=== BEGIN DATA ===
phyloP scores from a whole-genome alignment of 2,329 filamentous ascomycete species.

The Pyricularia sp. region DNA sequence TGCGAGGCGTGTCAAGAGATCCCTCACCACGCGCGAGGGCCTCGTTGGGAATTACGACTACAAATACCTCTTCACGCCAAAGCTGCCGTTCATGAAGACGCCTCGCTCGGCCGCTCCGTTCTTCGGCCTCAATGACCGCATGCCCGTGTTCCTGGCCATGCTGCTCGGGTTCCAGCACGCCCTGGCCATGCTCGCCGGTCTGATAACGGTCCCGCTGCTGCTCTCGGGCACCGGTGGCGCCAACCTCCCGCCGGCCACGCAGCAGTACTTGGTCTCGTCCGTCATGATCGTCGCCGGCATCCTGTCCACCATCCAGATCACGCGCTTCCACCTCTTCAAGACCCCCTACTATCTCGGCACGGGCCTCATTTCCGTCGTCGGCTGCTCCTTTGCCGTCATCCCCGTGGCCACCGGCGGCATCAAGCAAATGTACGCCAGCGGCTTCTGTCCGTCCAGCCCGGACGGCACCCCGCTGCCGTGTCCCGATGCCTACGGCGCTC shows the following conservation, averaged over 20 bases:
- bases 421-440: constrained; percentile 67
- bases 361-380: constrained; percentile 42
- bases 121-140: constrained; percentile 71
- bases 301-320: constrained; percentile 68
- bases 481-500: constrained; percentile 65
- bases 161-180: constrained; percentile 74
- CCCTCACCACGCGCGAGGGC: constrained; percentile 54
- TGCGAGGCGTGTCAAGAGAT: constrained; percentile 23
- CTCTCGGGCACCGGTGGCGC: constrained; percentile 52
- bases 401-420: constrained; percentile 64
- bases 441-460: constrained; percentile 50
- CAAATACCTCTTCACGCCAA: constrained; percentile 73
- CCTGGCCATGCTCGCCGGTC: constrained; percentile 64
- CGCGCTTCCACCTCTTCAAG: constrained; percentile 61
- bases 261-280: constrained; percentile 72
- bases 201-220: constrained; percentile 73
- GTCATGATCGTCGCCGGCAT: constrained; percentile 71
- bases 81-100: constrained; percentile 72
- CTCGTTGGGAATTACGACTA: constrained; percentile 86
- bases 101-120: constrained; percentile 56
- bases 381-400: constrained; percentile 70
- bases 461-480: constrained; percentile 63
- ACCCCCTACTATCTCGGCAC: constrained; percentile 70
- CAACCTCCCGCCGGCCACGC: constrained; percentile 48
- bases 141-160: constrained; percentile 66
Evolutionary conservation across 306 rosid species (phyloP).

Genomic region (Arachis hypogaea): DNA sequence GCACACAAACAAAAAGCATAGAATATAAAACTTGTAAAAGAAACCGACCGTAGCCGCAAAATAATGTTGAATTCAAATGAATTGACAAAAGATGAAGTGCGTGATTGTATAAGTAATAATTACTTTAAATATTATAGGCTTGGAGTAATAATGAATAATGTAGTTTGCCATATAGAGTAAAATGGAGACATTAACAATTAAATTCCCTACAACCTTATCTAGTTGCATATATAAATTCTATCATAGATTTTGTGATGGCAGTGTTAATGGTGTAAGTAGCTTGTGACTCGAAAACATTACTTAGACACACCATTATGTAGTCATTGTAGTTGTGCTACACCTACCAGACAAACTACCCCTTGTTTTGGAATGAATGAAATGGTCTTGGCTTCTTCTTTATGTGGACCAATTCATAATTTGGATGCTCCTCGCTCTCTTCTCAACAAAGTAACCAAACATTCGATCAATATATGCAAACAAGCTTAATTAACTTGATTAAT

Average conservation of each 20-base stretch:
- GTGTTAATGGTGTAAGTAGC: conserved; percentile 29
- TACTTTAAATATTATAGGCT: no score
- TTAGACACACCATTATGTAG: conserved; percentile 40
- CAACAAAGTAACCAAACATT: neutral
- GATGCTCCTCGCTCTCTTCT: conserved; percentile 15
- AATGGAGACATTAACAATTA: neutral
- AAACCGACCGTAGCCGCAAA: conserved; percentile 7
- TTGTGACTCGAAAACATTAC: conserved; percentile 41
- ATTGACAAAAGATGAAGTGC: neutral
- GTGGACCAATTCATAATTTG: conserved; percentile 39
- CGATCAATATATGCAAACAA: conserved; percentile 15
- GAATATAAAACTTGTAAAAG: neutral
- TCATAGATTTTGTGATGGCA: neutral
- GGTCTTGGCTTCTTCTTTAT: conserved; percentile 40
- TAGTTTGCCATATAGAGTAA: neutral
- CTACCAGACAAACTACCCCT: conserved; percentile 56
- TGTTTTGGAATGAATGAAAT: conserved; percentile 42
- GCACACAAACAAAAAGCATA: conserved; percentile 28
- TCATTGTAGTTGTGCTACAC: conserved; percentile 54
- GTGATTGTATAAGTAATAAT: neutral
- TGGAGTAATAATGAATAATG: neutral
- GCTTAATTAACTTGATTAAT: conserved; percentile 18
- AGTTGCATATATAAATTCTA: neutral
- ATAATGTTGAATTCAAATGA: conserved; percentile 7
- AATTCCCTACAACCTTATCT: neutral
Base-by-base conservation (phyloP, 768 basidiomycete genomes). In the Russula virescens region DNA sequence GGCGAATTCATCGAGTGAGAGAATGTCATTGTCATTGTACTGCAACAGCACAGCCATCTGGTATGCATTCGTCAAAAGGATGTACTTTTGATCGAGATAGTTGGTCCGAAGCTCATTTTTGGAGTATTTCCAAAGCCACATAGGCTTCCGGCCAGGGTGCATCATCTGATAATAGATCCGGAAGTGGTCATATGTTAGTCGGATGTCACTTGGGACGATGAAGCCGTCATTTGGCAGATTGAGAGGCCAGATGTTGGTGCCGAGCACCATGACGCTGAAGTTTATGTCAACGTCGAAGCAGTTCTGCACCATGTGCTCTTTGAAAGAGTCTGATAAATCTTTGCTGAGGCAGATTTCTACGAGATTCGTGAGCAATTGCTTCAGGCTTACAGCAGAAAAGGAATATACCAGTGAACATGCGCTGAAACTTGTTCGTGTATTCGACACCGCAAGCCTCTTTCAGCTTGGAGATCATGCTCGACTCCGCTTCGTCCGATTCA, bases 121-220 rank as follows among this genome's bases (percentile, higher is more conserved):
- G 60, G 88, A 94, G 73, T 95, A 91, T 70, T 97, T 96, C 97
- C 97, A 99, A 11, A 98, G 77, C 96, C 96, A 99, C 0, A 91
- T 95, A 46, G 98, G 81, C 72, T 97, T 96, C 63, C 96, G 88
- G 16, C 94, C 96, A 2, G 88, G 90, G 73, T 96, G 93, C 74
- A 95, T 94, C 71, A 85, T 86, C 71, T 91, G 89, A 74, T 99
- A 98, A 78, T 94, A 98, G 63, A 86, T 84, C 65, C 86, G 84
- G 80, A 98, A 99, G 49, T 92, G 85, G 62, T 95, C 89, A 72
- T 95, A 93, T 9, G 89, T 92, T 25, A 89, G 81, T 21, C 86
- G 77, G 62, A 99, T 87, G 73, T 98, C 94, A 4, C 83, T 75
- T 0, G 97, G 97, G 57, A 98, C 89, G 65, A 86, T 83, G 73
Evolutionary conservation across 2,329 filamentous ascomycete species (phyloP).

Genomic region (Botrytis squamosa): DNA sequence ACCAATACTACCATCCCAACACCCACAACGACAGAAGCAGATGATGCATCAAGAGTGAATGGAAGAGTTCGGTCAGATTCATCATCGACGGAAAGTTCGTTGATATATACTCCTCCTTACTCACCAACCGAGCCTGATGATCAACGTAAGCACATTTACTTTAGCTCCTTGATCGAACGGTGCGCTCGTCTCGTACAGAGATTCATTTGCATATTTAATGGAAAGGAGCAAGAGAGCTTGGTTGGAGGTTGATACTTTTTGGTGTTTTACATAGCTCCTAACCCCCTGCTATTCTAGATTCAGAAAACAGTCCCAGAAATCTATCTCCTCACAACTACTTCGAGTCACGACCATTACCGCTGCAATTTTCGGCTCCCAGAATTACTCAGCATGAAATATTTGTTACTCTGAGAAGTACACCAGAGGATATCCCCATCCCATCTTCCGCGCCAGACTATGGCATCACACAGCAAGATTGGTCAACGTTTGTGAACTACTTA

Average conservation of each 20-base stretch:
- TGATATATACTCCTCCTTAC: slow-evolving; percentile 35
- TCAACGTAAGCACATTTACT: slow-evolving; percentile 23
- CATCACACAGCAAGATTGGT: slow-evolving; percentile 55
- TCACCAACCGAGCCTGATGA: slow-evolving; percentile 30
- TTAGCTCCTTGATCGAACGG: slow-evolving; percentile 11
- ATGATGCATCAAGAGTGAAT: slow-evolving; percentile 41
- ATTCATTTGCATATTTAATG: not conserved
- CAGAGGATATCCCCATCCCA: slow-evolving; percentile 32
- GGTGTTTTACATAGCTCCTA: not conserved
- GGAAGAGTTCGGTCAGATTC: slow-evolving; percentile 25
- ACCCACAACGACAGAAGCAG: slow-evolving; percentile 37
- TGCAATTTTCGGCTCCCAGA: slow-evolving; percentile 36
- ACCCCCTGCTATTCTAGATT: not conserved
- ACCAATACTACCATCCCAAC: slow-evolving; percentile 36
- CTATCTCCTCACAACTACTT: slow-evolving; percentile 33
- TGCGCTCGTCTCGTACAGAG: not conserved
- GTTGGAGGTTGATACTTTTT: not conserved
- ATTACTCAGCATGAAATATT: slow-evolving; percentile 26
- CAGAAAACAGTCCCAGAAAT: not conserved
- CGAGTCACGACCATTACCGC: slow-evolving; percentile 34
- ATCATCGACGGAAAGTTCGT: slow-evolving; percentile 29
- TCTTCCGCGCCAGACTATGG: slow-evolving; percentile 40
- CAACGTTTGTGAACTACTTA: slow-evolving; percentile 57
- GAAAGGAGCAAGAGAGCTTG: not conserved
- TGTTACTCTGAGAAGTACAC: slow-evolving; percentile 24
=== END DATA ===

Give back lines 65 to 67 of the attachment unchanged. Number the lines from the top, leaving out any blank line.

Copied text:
- G 77, G 62, A 99, T 87, G 73, T 98, C 94, A 4, C 83, T 75
- T 0, G 97, G 97, G 57, A 98, C 89, G 65, A 86, T 83, G 73
Evolutionary conservation across 2,329 filamentous ascomycete species (phyloP).